Your nervous system is among the most complex and diverse systems your body has, connecting to and in some way regulating nearly every activity. Its four primary functions are receiving sensory input (touch, pressure, pain, temperature), receiving and perceiving special sensations (taste, smell, sight, auditory), processing sensory input from different areas of the body, and generating responses to sensory input. Your nervous system relays information from your brain and your spinal cord to the rest of your body, and damage to your nerves can affect the way your body functions in many ways.
Peripheral neuropathy is a form of nerve damage that affects nerves outside of your brain and spinal cord and can come from different causes with a wide variety of effects on your body. Some symptoms of this condition may be subtle, so knowing the signs can assist you in getting help sooner. Let’s look at how this condition works, its causes and symptoms, and how it can be treated.
Patients in the Fort Worth and Arlington, Texas areas looking for relief from peripheral neuropathy can find help with the skilled medical team at the Neuropathy & Pain Centers of Texas. We are dedicated to treating patients with acute and chronic pain conditions, using a variety of medical and holistic approaches to give you the results you need.
Understanding peripheral neuropathy
The vast network of nerves that is your peripheral nervous system transmits signals from your brain and spinal cord throughout your body and is important to how many parts of your body function. This includes your arms, hands, legs, feet, face, mouth, internal organs, blood circulation, and digestion.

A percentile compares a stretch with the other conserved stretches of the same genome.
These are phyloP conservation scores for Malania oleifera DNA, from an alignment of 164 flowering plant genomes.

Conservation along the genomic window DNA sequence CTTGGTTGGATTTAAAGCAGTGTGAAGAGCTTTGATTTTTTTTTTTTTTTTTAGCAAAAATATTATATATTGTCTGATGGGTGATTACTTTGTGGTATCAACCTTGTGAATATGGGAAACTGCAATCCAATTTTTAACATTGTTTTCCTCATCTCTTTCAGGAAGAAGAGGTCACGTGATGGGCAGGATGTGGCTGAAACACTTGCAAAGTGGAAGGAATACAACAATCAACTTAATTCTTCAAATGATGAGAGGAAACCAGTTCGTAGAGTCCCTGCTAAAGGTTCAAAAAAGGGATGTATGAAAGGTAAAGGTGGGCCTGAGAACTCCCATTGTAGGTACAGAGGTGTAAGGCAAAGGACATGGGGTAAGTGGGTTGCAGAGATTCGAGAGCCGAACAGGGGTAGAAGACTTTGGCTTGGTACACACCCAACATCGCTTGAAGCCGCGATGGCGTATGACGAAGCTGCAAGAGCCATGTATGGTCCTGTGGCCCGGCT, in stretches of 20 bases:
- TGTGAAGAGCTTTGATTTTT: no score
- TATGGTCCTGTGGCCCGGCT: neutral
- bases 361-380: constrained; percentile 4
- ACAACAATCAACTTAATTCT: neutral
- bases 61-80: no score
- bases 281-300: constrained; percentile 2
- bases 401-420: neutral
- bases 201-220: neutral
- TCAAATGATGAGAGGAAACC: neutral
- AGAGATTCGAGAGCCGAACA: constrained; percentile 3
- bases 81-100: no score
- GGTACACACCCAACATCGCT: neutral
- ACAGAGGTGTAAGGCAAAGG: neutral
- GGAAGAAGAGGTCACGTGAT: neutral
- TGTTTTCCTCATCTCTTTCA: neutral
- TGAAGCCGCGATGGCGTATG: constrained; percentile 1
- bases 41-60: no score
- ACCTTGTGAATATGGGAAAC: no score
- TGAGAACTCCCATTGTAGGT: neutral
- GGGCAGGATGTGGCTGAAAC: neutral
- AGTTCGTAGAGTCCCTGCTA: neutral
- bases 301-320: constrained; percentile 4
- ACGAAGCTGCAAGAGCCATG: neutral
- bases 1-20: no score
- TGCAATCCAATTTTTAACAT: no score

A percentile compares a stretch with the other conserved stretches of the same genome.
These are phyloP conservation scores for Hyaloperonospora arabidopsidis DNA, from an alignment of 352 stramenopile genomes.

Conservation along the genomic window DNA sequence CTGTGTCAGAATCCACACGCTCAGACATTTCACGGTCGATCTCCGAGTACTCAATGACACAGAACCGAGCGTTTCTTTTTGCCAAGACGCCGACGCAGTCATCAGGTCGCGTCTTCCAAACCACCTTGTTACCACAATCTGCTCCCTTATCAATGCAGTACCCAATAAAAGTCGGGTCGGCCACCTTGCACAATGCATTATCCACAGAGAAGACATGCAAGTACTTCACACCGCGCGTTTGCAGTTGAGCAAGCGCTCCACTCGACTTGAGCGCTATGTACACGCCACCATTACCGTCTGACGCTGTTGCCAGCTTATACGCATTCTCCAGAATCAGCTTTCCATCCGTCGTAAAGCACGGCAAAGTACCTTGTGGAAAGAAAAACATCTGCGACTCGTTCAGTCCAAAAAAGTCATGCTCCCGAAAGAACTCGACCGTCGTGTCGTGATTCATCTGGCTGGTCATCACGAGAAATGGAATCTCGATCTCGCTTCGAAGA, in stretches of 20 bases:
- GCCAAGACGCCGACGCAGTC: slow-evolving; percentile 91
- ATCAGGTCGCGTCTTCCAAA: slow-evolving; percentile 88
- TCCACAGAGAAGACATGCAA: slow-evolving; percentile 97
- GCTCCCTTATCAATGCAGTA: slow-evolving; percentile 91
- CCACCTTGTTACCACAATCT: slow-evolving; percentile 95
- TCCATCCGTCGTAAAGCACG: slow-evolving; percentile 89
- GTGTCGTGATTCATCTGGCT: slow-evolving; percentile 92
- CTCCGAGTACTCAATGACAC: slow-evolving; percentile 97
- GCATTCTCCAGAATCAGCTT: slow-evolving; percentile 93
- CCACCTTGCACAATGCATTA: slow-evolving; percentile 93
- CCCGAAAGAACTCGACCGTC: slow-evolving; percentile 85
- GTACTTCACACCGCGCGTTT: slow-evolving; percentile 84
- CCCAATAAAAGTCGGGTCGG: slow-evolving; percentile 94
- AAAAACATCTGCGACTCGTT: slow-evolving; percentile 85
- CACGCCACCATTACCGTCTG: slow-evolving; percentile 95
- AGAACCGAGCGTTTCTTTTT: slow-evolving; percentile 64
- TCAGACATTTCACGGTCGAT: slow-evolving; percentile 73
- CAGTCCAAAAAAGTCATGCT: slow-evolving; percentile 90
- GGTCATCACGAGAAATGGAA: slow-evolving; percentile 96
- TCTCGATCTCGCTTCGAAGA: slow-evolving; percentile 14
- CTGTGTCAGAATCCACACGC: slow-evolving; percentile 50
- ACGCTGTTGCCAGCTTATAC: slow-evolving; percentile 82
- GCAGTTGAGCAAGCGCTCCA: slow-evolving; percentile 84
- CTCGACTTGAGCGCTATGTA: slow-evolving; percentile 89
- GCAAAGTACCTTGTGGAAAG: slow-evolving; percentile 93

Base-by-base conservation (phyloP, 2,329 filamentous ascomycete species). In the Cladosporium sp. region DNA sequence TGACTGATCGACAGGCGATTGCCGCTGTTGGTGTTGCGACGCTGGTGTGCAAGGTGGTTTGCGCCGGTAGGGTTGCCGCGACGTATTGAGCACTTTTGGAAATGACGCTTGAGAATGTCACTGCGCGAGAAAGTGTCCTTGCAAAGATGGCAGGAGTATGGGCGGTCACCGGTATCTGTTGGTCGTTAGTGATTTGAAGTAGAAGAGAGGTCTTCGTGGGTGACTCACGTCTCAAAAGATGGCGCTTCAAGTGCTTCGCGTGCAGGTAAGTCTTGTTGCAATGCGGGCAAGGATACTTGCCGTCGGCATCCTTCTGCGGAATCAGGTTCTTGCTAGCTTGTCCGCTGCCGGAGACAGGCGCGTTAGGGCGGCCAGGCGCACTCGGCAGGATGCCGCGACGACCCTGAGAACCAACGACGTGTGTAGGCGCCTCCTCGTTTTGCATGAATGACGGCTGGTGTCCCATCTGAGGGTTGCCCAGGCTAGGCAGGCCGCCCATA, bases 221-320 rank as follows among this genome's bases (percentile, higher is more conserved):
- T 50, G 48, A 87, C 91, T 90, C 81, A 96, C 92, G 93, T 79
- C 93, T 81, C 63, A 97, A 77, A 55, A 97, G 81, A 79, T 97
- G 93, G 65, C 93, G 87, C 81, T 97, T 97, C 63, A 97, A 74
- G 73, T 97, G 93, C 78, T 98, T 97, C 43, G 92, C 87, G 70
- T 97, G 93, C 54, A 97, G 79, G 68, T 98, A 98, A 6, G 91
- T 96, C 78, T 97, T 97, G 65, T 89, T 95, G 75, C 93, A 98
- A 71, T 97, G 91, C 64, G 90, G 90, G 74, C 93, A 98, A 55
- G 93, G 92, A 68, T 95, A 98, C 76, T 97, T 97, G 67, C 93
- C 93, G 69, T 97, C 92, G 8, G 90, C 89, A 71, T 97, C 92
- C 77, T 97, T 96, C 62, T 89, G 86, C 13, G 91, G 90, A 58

When nerves are damaged, they can send erroneous pain messages to your brain, not relay pain signals when your body is hurt, or create other problems. There are over 100 different types of peripheral neuropathy, each with different symptoms.
Causes and symptoms
Disruption of normal peripheral nerve function can be a result of systemic illness, infection, hormonal imbalance, some medications, vitamin deficiency, inherited disorders, and physical injury. Diabetes is a common cause, affecting over half of people dealing with the condition. People dealing with this form of neuropathy can look for these signs:
- Numbness, tingling, or prickling in your hands and feet
- Sharp, jabbing, throbbing or burning pain
- Sensitivity to touch (sometimes extreme)
- Muscle weakness
- Lack of coordination
- Pain during normal activities that shouldn’t cause it
This condition can affect one nerve (mononeuropathy, like with carpal tunnel syndrome), two or more nerves (multiple neuropathy), or a multitude of nerves (polyneuropathy). Polyneuropathy is the most common.
Methods of treatment will vary, and depend on whether there is any underlying cause for your type of peripheral neuropathy. Here are the categories of treatment:
For mild cases, over-the-counter medications like non-steroidal,anti-inflammatory drugs (NSAIDs), but more severe cases may require prescription painkillers (Tramadol, oxycodone), which are only used when other treatments fail because of their addictive qualities. Other types include anti-seizure medications, topical creams, and antidepressants.
Physical therapy is a common way to manage mild conditions, and other methods include transcutaneous electrical nerve stimulation (TENS),which uses a low-level electric current to help ease nerve pain, assist with plasma exchange, and balance intravenous immune globulin, which helps people with inflammation-related neuropathy
Surgery is also an option to relieve pressure on affected nerves, and even alternative methods like acupuncture are used to manage many types of neuropathy.
Catching this condition early is the best way to avoid any complications associated with nerve damage, so if you’re experiencing the symptoms and want to get help, make an appointment with the medical team at the Neuropathy & Pain Centers of Texas today to get relief.